hose who do not remember the past are doomed to repeat it. And those who do not remember the sometimes irrational exuberance around past advances in biomedicine may be doomed to buy into the hype around today’s. From curing Alzheimer’s and Parkinson’s to eliminating cancer deaths, no goal has been too ambitious for the best minds in medicine to claim is within reach thanks to the latest scientific discovery.
Here is your genetic gut check.
This three-part series of documentary shorts, produced by Retro Report in partnership with STAT, looks back at the roots of three of today’s most promising genetic technologies: genetic testing to predict which diseases someone might develop, precision medicine to match people’s genes to the treatments most likely to work for them, and genome-editing via CRISPR to repair disease-causing genes. Watch and listen to experts explain how the 1980s and 1990s version of each was going to change medicine and save lives. It puts today’s promises in a whole new light.
The race to sequence the human genome was also billed as a race to end disease. So what happened?
The $1.455 billion “All of Us” project that the National Institutes of Health is launching this spring stands on the shoulders of the $3 billion Human Genome Project, which was (mostly) completed in 2003. All of Us will collect DNA, health, lifestyle, and other data from 1 million Americans to, among other things, identify the genetic and environmental roots of disease and understand why different people respond differently to the same drug.
The genome project, which determined the sequence of most of the 3 billion biochemical “letters” that spell out human DNA, had similar goals. Some have been realized, others not. Its most sobering lesson was that very, very few diseases are caused by a single gene or even a handful of them; for common, complex diseases such as diabetes, scores of genes are involved. That dashed hopes of identifying disease genes that would lead to treatments and even prevention for the major killers.
The scientists behind All of Us, the most prominent part of the government’s precision medicine initiative, believe they can make the promise of the genome project a reality even as they are careful not to overpromise. “When something truly significant is discovered,” said NIH Director Francis Collins, a veteran of both projects, “its consequences are overestimated in the short term and underestimated in the long term.”
Does the ability to more easily change the blueprint of life mean we’re on the path to repairing the broken bits in our genetic inheritance? Or have we tried this before and failed?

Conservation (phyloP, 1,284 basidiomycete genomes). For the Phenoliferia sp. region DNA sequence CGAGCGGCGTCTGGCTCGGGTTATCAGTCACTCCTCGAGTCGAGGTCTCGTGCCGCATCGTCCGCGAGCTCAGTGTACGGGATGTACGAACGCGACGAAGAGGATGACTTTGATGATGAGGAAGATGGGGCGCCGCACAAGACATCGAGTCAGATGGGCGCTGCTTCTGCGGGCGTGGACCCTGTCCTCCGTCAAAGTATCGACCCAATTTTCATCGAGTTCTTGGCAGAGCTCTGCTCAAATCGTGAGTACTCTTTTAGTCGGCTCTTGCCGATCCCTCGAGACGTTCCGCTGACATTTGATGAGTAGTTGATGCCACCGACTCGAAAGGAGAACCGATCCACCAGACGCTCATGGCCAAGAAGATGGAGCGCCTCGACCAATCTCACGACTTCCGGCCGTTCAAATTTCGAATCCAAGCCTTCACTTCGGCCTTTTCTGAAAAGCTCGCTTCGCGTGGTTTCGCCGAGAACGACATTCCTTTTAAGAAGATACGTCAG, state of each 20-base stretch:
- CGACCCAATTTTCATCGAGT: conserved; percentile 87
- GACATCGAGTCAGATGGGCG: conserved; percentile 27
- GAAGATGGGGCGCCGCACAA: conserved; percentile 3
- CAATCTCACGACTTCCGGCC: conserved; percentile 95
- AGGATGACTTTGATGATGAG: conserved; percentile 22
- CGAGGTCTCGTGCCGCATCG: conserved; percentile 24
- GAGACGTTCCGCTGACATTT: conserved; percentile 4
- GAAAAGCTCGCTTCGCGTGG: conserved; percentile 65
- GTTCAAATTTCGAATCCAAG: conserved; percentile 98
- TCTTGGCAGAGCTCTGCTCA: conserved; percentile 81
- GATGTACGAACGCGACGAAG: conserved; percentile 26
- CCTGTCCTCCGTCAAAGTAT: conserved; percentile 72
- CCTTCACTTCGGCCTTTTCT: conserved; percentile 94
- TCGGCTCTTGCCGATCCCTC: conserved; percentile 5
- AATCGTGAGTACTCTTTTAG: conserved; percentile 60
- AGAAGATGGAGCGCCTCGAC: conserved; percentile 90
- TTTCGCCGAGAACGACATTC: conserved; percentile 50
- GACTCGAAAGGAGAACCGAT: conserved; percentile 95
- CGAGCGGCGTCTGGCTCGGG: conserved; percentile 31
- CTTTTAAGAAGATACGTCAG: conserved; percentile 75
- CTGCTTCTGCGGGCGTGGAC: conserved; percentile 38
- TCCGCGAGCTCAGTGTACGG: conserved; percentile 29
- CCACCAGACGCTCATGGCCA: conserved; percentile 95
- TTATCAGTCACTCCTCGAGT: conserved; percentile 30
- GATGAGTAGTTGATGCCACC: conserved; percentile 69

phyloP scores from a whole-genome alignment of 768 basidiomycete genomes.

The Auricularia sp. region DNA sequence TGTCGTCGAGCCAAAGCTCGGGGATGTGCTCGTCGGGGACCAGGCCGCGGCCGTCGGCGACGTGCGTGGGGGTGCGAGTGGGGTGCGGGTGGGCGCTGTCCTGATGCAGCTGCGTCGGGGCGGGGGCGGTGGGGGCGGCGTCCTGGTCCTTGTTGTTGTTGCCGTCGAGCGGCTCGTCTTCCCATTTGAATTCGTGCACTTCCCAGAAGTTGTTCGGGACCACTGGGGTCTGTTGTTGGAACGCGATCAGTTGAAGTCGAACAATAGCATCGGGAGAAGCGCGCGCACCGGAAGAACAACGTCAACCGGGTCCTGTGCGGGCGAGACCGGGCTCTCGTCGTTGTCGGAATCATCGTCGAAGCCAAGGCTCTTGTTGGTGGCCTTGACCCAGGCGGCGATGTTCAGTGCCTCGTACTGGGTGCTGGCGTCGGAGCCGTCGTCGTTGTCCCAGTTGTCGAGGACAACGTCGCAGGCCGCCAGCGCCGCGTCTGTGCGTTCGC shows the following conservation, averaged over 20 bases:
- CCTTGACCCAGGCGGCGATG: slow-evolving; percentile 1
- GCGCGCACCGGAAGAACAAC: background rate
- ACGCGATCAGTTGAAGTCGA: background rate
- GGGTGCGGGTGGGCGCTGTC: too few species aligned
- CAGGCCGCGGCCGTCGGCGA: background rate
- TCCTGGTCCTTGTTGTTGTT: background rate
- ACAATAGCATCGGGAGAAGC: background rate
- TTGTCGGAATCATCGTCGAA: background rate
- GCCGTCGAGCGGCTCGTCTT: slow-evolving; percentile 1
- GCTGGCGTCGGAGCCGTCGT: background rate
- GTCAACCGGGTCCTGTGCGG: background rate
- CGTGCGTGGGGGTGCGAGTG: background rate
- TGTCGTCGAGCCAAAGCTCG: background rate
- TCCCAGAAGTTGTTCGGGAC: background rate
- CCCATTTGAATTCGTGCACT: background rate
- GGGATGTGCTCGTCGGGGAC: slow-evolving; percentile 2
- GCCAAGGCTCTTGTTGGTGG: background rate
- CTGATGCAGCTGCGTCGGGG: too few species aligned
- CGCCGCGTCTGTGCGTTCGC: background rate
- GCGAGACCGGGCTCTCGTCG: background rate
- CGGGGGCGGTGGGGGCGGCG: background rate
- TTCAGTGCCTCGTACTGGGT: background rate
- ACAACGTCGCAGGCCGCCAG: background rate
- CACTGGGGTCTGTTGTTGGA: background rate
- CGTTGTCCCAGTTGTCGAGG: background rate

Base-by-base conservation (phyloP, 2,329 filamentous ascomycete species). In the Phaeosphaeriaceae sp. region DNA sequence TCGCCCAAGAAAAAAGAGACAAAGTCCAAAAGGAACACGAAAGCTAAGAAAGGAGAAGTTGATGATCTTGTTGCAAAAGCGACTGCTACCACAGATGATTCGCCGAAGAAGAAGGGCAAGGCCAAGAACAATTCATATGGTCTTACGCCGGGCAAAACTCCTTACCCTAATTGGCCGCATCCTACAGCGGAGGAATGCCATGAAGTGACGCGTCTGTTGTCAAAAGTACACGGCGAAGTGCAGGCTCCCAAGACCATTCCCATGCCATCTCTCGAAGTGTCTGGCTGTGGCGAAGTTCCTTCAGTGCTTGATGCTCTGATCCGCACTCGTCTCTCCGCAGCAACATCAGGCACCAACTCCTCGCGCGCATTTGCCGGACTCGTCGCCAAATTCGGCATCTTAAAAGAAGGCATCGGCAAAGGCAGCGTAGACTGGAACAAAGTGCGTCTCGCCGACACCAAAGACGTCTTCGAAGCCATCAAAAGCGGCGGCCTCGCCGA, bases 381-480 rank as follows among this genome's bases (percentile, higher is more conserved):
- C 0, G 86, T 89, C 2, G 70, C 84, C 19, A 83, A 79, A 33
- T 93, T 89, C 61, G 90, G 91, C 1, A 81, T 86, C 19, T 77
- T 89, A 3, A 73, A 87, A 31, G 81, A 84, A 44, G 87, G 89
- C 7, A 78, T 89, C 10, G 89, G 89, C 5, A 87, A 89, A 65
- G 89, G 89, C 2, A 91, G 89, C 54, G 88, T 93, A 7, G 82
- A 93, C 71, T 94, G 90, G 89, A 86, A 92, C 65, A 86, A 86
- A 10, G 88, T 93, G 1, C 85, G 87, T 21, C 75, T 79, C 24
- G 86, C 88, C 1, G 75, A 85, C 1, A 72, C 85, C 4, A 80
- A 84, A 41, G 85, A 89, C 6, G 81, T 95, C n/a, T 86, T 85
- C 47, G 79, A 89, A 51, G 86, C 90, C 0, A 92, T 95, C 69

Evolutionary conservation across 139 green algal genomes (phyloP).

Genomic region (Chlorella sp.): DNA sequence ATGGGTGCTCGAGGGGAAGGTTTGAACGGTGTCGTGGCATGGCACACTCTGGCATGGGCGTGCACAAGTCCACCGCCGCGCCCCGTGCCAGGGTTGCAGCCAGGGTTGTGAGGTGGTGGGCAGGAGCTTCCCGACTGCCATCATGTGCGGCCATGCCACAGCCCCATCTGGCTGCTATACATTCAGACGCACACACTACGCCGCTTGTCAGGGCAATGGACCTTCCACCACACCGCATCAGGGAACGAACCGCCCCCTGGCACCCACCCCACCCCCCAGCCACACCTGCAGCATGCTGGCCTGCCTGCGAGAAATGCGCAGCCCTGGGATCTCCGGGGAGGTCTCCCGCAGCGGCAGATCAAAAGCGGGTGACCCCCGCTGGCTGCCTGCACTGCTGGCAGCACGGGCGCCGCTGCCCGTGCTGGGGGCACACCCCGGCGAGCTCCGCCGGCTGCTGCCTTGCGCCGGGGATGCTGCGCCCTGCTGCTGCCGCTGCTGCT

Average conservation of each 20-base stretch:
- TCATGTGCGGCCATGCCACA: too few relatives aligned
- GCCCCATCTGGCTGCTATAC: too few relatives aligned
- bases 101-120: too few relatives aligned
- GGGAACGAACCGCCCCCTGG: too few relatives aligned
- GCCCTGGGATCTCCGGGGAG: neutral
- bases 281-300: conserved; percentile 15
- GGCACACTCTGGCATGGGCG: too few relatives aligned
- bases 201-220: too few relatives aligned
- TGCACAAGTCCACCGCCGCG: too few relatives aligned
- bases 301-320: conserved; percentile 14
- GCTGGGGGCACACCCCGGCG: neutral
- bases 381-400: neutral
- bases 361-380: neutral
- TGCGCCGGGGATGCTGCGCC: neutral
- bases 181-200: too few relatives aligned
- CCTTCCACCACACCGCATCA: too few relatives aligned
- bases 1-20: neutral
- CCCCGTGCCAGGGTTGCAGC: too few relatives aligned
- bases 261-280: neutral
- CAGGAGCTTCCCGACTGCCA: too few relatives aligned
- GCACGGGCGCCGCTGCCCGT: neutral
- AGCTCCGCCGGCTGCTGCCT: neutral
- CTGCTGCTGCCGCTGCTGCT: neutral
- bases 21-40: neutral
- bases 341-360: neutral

By now, you’ve probably heard of CRISPR. But maybe you didn’t know (or forgot) that the flashy genome-editing technique has a forebear: gene therapy. CRISPR repairs a disease-causing gene by replacing a misspelling in the A’s, T’s, C’s, and G’s that constitute DNA; gene therapy ferried in a whole new healthy gene, leaving the mutated one in place, and hoped for the best.
The best almost never happened: The first gene-therapy patient, who has an inherited metabolic disorder called ADA deficiency, saw the therapeutic benefits of receiving healthy genes decrease with time and was never able to stop taking the medication for her disease. The worst did happen, and the death of a young patient in a prominent gene therapy trial brought the field to a year-long halt.
“The expectations were crazy,” said a gene therapy pioneer. The early exuberance? “It’s very easy to get caught up in that.”
Should CRISPR’s proponents be worried?
It’s now easier than ever to peer into your own genetic code. But are all of the new companies out there offering you information about yourself that you can believe?
Genetic testing has lived up to its promise better than anything else in the genome revolution. People can learn whether they inherited a disease-causing mutation and take steps to avert the disease, either through intense screening (for colon cancer, say) or prophylactic surgery (if they carry a gene for breast or ovarian cancer, for instance).
While detecting mutations is easy, understanding what mutations mean has proved to be anything but.
Yet here’s the thing about genetic testing – it’s moved out of the labs into the masses. New companies and new quackery are popping up everywhere, equating your personal genome to all manner of things beyond disease, from your wine tastes to even your dating preferences.
The question that must be answered now is: Even with your genome in hand, what can you believe?
Retro Report is a nonprofit media organization examining the history and context behind today’s news. To watch more from Retro Report subscribe to its newsletter or follow it on YouTube. You can also follow them on Twitter.